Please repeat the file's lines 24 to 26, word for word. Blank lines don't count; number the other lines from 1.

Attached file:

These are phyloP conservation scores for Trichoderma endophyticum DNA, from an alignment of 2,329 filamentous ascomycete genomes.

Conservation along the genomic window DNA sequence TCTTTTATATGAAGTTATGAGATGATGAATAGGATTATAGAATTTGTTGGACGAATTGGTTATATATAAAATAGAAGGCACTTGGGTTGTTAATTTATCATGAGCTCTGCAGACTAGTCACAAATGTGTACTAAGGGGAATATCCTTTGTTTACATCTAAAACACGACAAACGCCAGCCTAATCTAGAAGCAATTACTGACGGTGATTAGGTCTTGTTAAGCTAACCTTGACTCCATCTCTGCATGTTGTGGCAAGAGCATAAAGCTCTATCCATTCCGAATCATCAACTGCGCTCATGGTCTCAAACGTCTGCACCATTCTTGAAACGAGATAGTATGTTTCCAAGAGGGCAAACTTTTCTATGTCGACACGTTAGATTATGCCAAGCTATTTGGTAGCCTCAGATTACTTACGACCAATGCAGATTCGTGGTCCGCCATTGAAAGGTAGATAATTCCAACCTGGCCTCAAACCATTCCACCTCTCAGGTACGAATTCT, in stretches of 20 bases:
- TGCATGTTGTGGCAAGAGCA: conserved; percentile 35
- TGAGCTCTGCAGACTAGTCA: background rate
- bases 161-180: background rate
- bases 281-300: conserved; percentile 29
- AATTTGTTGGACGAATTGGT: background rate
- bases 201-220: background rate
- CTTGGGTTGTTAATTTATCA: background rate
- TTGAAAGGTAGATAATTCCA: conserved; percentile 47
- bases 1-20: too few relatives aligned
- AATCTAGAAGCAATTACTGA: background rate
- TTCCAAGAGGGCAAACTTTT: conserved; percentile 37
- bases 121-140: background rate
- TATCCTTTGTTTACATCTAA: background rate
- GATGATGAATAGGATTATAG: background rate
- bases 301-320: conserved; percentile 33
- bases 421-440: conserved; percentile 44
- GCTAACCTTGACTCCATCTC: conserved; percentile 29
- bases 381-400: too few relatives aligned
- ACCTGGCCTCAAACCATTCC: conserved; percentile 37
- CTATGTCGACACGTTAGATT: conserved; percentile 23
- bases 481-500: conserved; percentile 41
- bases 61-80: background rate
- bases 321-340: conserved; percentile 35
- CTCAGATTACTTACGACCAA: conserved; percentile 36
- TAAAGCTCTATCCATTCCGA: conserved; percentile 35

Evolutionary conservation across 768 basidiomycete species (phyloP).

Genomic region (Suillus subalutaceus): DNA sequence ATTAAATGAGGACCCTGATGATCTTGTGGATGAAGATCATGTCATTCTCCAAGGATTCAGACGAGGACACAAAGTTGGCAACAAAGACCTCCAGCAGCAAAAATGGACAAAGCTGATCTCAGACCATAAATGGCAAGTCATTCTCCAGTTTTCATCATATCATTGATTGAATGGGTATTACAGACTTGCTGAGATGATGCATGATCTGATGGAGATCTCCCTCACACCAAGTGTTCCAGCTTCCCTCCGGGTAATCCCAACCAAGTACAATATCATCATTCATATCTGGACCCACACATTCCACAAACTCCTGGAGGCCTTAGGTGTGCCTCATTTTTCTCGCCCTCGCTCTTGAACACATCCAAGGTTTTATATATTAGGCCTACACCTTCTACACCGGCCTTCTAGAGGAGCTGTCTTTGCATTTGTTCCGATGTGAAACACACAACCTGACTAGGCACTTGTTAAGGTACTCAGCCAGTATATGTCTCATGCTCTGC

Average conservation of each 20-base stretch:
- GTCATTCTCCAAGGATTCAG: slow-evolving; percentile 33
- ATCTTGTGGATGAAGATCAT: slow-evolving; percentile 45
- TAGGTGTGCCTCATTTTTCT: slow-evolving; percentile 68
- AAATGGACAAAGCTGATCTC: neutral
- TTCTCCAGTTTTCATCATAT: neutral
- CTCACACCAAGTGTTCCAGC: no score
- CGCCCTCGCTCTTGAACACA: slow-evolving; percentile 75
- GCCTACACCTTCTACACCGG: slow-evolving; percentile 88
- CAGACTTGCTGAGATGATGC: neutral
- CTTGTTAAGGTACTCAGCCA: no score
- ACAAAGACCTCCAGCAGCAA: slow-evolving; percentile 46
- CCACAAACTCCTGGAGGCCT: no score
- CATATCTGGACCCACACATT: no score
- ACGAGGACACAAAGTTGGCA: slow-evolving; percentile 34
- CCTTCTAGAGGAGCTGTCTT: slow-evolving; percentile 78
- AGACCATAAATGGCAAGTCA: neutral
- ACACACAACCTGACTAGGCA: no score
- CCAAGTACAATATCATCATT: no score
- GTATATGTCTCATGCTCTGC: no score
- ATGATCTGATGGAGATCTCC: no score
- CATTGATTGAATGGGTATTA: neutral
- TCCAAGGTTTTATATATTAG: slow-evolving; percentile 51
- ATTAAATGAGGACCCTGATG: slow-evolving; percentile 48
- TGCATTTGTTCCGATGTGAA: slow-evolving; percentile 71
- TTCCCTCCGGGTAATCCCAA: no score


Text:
- bases 61-80: background rate
- bases 321-340: conserved; percentile 35
- CTCAGATTACTTACGACCAA: conserved; percentile 36